Even though there is confusion in the ranks of the enemy, it talks about "negotiations". This is also echoed by its friends and allies the world over, especially the United States and British Governments, which invoke negotiations to replace the armed struggle. Let us put the record straight: in the South African situation the fundamental problem lies in the transfer of both economic and political power to the millions of oppressed and dispossessed people. Therefore, whether that transfer takes place through this or that method is immaterial to us. At the same time, we should stress that we have never been and we are still not opposed to negotiations so long as they deal with the modalities of the transfer of power from the racists to us, the oppressed and exploited.

In South Africa there are only two leading protagonists: the racist Nationalist Party, which is the disintegrating government; and the African National Congress, the government in the making. These two, and only these two, can negotiate. The policy of the United States and Britain in refusing to recognize the African National Congress and continuing to refer to it as a terrorist organization convinces us that they are just trying to buy time and ultimately deprive our people of their fighting spirit. Our fighting youth, together with the mass democratic movement, has concluded that the only way forward is by intensifying the all-round struggle against the racists. Therefore, our guiding slogan is: defend, consolidate and attack.

The demands put forward by the mass democratic movement as pre-conditions for any negotiations still remain valid. These are: lifting of the state of emergency, the release of all political prisoners, lifting of the ban on the African National Congress, lifting of the restrictions on UDF, COSATU, SAYCO and other organizations as well as individuals, removing the South African defence force troops from our townships and schools, and the guaranteed safe return of all exiles, led by President Oliver Tambo.

Sanctions and disinvestment will weaken apartheid and thus make the task of its destruction less difficult and costly in human lives and property. For over 100 years foreign investment has been pouring into our country. We, the oppressed, are no better off today than we were 100 years ago. Instead we are worse off than ever before. Even before the campaign for sanctions was begun, apartheid had led to the creation of millions upon millions of unemployed, and their number is rising with each passing day. We have noted that it was mostly during periods of economic boom that the most repressive and discriminatory legislation was adopted.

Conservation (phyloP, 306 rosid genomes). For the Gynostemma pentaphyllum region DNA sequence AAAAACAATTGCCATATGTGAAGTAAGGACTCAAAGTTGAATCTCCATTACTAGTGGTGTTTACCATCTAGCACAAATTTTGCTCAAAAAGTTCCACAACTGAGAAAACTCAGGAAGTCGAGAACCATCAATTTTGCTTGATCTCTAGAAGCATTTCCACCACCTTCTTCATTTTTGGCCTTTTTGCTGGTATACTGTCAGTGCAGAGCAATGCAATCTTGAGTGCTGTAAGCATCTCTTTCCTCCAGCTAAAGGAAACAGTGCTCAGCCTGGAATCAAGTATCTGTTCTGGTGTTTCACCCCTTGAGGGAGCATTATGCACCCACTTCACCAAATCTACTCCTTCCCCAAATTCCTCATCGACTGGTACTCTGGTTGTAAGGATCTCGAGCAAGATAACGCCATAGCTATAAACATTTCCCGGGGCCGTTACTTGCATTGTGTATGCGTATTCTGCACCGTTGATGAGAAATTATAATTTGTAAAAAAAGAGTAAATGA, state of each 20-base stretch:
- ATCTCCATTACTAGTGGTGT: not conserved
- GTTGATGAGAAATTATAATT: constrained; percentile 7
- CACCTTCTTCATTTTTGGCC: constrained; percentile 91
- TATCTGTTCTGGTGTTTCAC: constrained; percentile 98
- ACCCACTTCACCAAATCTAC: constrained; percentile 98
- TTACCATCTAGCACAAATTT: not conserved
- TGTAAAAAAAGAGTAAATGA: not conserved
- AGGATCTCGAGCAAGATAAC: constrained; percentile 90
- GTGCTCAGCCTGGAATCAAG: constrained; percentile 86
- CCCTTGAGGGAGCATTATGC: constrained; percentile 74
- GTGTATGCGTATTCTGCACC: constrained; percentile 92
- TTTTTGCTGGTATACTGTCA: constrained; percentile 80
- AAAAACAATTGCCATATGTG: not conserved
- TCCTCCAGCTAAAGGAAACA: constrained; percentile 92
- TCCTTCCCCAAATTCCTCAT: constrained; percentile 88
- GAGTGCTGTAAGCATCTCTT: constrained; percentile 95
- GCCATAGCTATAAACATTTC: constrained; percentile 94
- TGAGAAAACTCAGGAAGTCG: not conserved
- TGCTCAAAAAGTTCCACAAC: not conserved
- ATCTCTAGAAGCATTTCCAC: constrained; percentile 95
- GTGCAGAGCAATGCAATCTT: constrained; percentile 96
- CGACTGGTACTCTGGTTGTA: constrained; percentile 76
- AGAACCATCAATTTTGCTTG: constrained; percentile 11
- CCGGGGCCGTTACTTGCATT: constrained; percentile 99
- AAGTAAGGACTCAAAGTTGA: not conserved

The most glaring examples occurred in the period immediately after the Second World War and in the 1960s. Who, then, can deny that investment in South Africa has benefited only business in general and the privileged whites in particular? There is no doubt that disinvestment will weaken apartheid. There is no doubt also that investments in South Africa strengthen apartheid by giving it a healthier material and economic basis from which to defend and perpetrate its evil policies. The campaign for sanctions is not economic but political. We therefore reject with contempt the argument that sanctions will hurt us blacks when we are already being killed by the guns and ammunition produced by the very same investments. We refuse to be made beggars for the sake of jobs in foreign companies that operate in our country. That is why the general strategic objective remains the seizure of power from the regime so that we can create jobs for every able-bodied person in South Africa.

The international community has correctly characterized apartheid as a crime against humanity. It can only be morally and politically correct to act against apartheid in every possible way. In this regard we call upon the United Nations to impose comprehensive mandatory sanctions against the regime. We call upon all international institutions, such as the Organization of African Unity (OAU) and the Non-Aligned Movement, as well as all Governments the world over, to exert ever more pressure against the racist regime and support the non-racial and democratic forces in South Africa.

On this solemn occasion we wish in particular to address warm salutations to our brothers, the heroic Namibians, and to their sole, authentic representative, the South West Africa People`s Organization (SWAPO), who are now returning home after many years of tremendous sacrifice for freedom, equality and dignity. We wish to commend them on their steadfastness in the pursuit of their struggle to end the racist regime in Pretoria and its illegal occupation of their country and to win their national liberation. We are especially proud of the statesmanlike manner in which SWAPO has conducted itself, despite the violent, intransigent, provocative and obstructionist behaviour of the Pretoria regime and its well-known allies. We likewise reaffirm our solidarity with the people of the Western Sahara and their vanguard, POLISARIO; with the people of Palestine and their sole, authentic representative, the Palestine Liberation Organization (PLO); and with all other peoples everywhere struggling against oppression and exploitation and for democracy, peace and progress.

With confidence we stand before the whole world. Whether we live or die, freedom shall rise in South Africa. Freedom or death, victory is certain.

Simon Ntombela (South African Youth Congress, SAYCO)